I am from Atlanta originally, and after my first year in college, I came home for the summer to take advantage of a meaningful internship… delivering Chinese food. Actually, as the only American working at this all- family, all- cash run restaurant, it was quite an education. But that is a different story for a different day.
A friend of mine from high school, and for the purposes of this story, we’ll call him Gene…actually, that is his real name (really no need to disguise his identity), had gotten really into kayaking that year. He was excited to share his newfound passion with me and another good friend of ours, Jeff (also his real name).
Before we went to a river, however, Gene wanted to help us learn some basics. So one Tuesday night after work, we loaded the boats up onto his old Volvo and headed to Stone Mountain Lake. Now, if you are not from Georgia, there is really nothing you need to know specifically about this lake, except that it is like almost every other inland lake in the world—completely calm.
On the bank of the lake, we put on our helmets, life jackets, and skirts- a tight fitting piece of waterproof equipment that you stretch around the hole of the boat to insure no water comes in. He threw us our paddles and we shoved off into the water.
Skillfully, Gene showed us how to “roll.” Rolling is a maneuver paddlers use to right themselves when their boat tips over in the water. Admittedly, I did hear him twice say “inevitably tip,” but whether it was ego or wishful thinking, I thought he was directing that at Jeff. In order to roll, you stab your paddle into the water, flip your hips, and then allow your torso, shoulders, and ultimately your head to come out of the water (which, of course, is the absolute first thing you want out). For about 45 solid minutes, Jeff and I attempted to emulate this move. Unfortunately, all we were able to accomplish was scaring away all of the ducks and drawing a small crowd of onlookers who were taking great pleasure in our awkward attempts.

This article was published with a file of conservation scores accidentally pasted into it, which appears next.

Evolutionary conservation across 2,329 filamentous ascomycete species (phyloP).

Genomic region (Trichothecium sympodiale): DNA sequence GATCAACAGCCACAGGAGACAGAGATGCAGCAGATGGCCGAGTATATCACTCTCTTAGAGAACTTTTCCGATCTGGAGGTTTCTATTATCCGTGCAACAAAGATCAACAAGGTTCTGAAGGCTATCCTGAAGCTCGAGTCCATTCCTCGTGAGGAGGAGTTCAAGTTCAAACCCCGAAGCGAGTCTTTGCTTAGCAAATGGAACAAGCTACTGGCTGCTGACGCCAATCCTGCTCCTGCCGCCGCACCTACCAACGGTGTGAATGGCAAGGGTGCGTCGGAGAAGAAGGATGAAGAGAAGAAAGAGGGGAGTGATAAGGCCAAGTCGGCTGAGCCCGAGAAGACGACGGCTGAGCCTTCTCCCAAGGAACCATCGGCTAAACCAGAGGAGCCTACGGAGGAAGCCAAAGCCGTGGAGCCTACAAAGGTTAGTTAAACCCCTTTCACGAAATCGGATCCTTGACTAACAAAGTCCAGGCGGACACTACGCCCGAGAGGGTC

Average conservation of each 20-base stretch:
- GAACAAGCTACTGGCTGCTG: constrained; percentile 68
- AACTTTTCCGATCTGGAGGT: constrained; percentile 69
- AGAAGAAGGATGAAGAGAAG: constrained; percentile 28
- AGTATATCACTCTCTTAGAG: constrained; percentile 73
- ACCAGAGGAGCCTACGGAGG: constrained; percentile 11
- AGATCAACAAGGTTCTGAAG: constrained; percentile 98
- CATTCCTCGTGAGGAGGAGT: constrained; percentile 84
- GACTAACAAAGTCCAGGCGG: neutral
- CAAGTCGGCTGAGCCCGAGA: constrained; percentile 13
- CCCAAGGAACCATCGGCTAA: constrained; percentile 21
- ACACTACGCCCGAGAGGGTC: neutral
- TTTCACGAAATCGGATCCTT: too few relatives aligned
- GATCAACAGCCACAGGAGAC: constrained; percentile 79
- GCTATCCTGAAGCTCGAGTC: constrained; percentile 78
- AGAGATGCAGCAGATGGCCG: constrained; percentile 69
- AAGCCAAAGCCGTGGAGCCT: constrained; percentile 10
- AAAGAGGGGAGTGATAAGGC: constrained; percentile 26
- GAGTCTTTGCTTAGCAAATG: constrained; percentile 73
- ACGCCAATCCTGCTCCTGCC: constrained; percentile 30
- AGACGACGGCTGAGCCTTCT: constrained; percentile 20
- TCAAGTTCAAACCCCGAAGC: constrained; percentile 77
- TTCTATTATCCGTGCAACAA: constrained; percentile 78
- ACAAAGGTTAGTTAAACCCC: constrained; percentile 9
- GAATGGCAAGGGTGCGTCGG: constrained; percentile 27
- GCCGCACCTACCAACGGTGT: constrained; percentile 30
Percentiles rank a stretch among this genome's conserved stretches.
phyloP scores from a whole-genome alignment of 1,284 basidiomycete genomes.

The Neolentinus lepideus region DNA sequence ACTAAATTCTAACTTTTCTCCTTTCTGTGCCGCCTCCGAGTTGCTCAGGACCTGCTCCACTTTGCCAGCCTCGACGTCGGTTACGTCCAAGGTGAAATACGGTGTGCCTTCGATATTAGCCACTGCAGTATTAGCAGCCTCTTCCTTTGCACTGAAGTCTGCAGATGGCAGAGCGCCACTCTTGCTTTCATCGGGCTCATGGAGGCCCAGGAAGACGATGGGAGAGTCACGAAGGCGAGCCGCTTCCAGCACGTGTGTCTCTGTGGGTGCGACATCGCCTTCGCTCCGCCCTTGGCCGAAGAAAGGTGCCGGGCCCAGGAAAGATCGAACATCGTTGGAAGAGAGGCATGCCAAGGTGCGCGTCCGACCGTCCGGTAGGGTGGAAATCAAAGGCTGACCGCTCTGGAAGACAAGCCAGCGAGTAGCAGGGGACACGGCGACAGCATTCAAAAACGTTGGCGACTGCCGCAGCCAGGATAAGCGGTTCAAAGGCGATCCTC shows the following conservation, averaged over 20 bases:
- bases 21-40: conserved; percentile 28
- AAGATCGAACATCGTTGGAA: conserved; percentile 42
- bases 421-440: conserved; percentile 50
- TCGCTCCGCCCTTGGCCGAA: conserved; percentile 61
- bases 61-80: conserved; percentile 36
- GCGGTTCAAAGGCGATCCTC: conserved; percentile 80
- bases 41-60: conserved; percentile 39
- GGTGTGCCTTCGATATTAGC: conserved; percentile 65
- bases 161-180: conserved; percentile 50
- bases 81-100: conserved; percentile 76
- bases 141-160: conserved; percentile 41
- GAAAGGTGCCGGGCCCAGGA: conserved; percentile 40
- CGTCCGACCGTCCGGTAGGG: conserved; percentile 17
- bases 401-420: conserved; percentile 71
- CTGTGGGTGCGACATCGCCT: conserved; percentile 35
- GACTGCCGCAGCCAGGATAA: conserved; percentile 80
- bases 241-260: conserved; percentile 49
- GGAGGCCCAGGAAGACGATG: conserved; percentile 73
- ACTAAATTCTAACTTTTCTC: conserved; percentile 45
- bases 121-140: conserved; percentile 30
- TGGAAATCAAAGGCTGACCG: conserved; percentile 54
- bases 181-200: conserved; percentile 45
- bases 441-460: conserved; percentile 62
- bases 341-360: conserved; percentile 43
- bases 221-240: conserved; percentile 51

Finally, Gene had seen enough. We paddled back to the shore and sat down to eat the sandwiches and chips we’d brought along. Tired, wet, and cold, we sat for a few minutes just looking back out at the still lake. Gene stood up, arched his back, and said, “Yep. I think you’re ready for the river.”
Ready for the River….
So after work that Friday night, we loaded up our boats and gear, packed some healthy snacks like Fritos, Pop Tarts, and Gatorade, and headed to the Nantahala River in North Carolina. We arrived around 1 a.m., camped out, and had a hearty breakfast of granola bars and coffee before heading to the river.
On the way down the mountain, Gene explained that the Nantahala has Class II, III, and IV rapids. My loose translation of what he told us was essentially people can die here. Perfect. Well, I at least I could fall back on my solid lake training and nutritious breakfast. Wait…
We found a parking spot, unloaded our kayaks from the roof, and headed to the river bank. I think it was at that point Gene considered, potentially for the first time, that we may be in over our heads- both literally and figuratively. So, in a final ditch effort, he got into his kayak on the shore and asked us to do the same. As guys were walking past, he starts emulating the roll–showing us how to jam the paddle into the water (although he was doing this into the sandy bank) and flip our hips simultaneously.